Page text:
Space Weather and You
The sun is a dynamic
system, and its dynamics can and do affect us here on earth.
Let’s look at some of
the effects due to solar activity:
Satellites and Spacecraft
Satellites and spacecraft are affected by solar activity both directly
and indirectly. High-energy particles from the sun can have direct
impact by destroying sensitive microchips. Incoming charged particles
can create buildups of charge inside electronics, resulting in
destructive arcing and false signals. Also, particle bombardment
can degrade the solar panels that supply electric power—a
potentially fatal development if that power is being used for
life support systems on spacecraft.
Indirectly, space weather can affect satellites
by heating the upper atmosphere and causing it to expand. The
expanded atmosphere is denser at higher altitudes, and this greater
density puts a drag on orbiting satellites. Slowed by this drag,
satellite orbits decay and ultimately require “boosting,” lest they burn up in the earth’s dense lower atmosphere.
Shortwave radio communication (used mainly by the military and
for long-range broadcasts) works by bouncing radio signals off
a charged layer of particles in our atmosphere called the ionosphere.
Geomagnetic storms disturb the ionosphere, making radio communication
spotty and sometimes impossible.
Most navigation systems rely on GPS, the Global Positioning System,
which in turn relies on carefully timed and triangulated signals
from satellites. Geomagnetic storms cause sudden variations in
the density of the ionosphere. As a result, GPS signals from
satellites arrive at GPS receivers slightly early or late, leading
Meanwhile, geomagnetic storms may affect animal navigation too.
Many migratory animals have internal biological compasses, thanks
to tiny grains of a magnetic mineral (magnetite) in their brains.
Geomagnetic storms may disorient these animals, causing whales
to beach and carrier pigeons to lose their way.
Electric Power Transmission
Geomagnetic storms induce electric currents in the cables and transformers
of electric power systems. These induced currents can damage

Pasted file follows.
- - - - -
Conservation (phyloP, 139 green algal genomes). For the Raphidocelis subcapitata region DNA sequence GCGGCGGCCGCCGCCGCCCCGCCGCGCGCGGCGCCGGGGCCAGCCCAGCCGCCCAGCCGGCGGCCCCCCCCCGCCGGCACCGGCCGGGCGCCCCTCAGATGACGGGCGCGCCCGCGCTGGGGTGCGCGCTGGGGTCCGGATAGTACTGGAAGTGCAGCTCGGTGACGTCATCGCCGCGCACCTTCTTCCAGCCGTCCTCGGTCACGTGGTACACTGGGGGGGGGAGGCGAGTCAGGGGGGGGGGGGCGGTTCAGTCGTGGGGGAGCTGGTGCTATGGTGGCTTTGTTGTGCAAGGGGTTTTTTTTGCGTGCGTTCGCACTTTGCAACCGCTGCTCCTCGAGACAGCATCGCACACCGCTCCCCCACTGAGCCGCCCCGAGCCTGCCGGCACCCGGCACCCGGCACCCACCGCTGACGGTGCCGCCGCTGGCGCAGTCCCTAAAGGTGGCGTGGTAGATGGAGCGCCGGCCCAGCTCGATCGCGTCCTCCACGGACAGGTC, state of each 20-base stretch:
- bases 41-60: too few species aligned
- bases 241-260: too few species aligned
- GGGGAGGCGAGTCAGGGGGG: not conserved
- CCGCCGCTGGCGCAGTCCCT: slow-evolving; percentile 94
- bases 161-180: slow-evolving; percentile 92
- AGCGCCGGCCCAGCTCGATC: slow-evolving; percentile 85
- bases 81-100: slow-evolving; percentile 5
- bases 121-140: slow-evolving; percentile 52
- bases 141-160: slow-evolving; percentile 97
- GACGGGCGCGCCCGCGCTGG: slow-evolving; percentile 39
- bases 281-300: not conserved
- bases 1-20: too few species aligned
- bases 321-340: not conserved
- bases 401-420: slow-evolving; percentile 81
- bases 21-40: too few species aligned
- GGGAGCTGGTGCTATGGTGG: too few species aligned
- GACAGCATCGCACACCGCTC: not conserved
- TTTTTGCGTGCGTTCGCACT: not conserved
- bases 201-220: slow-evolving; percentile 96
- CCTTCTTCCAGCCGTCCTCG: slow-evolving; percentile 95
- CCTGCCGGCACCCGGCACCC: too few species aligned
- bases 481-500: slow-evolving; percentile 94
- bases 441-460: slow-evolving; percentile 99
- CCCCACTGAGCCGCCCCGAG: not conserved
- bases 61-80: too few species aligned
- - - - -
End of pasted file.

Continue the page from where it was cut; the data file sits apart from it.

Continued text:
equipment, leading to power failures. A geomagnetic storm on
March 13, 1989, caused a major blackout in Quebec, leaving six
million people without power. With warning from space weather
forecasters, power companies can take steps to minimize failures.
Geomagnetic storms can also induce electric currents in pipelines,
such as those used to transport oil. Electric current flow in
these pipelines causes them to corrode rapidly, leading to expensive
Astronauts and High-Altitude Travelers
Radiation and high-energy particles from the sun can damage living
tissue. Here on the ground, we are protected by the combined
action of the magnetosphere and the atmosphere. However, astronauts
are subject to potentially lethal doses of radiation.
In addition to space travel, high-altitude flights on polar routes
during geomagnetic storms can expose crew and passengers to increased
radiation. Airlines monitor space weather forecasts and sometimes
make changes to flight paths during solar storms to lessen this
It is already known that changes in the energy output of the sun
can affect the climate here on earth. For example, the sun undergoes
an 11-year cycle of activity, also known as the solar cycle.
During solar maximum, the peak of the 11-year cycle, the sun
shines a tiny bit brighter (up to one half of a percent). Studies
of tree-ring thickness show that plant growth follows the ups
and downs of the solar cycle. Another example is a historical
event called the Maunder Minimum, a 65-year dip in solar activity
that caused a period of global cooling on earth in the late seventeenth
century. During this time, known as the Little Ice Age, temperatures
plunged and the Baltic Sea froze over regularly.
Scientists are speculating that galactic
cosmic rays (high-energy particles from outside our solar system)
may also affect the earth’s
climate. Some think that cosmic rays are involved with cloud formation
in our atmosphere because they create ions (charged particles)
in our atmosphere; ions act as “seeds” (or nucleation
centers) for clouds.